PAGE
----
My mother ship is a three year old Dell laptop, too big to really use on my lap:
Intel Celeron M processor
1.40GHz1.40 GHz, 504 MB of RAM
WindowsXP home version 2002Service Pack 3
Nothing fancy. It has been sluggish so against all my better judgement and instincts I decided to check some stuff. I have long since abandoned any inclination to really understand this stuff. I just want it to work. Is that asking too much?
I had been using the Google Chrome browser and suspected that it may have been a factor so today I used good old Microsoft Internet Explorer 7.0.5730.11IC Cipher Strength: 128-bit. That certainly inspires, if not confidence, at least a sense of fear and loathing that only Microsoft could accomplish.
Windows Task Manager Processes shows iexplore.exe Mem Usage at 335meg! That's way more than half my RAM.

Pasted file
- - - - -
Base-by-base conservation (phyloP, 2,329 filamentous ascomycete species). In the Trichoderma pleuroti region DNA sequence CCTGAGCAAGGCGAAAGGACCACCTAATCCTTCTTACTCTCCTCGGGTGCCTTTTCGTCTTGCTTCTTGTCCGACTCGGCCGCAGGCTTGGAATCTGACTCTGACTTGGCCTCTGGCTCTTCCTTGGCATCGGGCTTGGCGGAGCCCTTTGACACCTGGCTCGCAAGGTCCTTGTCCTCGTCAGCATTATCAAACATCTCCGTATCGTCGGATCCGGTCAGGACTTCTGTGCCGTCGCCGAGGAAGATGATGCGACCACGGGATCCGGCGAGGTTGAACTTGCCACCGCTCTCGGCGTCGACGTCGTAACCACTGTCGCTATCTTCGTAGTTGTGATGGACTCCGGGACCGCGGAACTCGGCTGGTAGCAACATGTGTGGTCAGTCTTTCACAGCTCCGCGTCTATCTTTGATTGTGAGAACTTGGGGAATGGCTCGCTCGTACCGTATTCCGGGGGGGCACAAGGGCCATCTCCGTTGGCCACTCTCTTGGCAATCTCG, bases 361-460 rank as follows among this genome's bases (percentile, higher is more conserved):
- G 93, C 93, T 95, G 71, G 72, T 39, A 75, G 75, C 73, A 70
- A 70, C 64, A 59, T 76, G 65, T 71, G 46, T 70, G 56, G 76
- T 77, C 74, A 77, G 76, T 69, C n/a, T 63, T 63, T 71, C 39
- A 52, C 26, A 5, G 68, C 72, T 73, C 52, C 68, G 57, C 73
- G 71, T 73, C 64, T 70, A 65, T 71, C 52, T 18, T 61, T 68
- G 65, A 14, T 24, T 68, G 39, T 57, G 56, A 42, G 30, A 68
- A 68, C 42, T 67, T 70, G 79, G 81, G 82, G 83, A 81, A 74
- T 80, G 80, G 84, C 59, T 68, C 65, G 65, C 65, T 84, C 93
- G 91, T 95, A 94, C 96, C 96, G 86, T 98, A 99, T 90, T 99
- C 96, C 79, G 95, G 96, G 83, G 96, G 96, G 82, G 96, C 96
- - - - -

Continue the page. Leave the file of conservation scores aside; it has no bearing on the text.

There are five tabs open, none doing anything unusual.
Who knew that a browser would take up that much RAM? I did not.
Windows Task Manager Performance shows that 88meg of Kernal Memory is paged and
27meg nonpaged. I didn't even know there was Kernal Memory and would not have expected that it would be paged. I thought that the kernal was inviolable and that it was none of my concern. No wonder things grind to a halt if I run google earth along with a browser.
I had deleted and defragged a few months ago in anticipation of establishing a dual boot for Windows or Linux.
I really don't want to do more than determine if I can buy more RAM from Dell and see if that does the trick. I understand that personal computers are not appliances and that I am running a seven year old operating system. But there must be something simpler. Almost all of what I do is online. I am not running Photoshop. I am not editing video. I just want to do e-mail and browse. That's why I bought that Acer netbook. It has twice the RAM of my large Dell laptop and no moving parts, only solid state memory for the hard drive function. I would much rather have more RAM than one of those obscenely over sized hard drives.
There was an old joke about when a Cadillac ran out of gas that you bought a new one. The personal computer is much closer to that than people want to admit.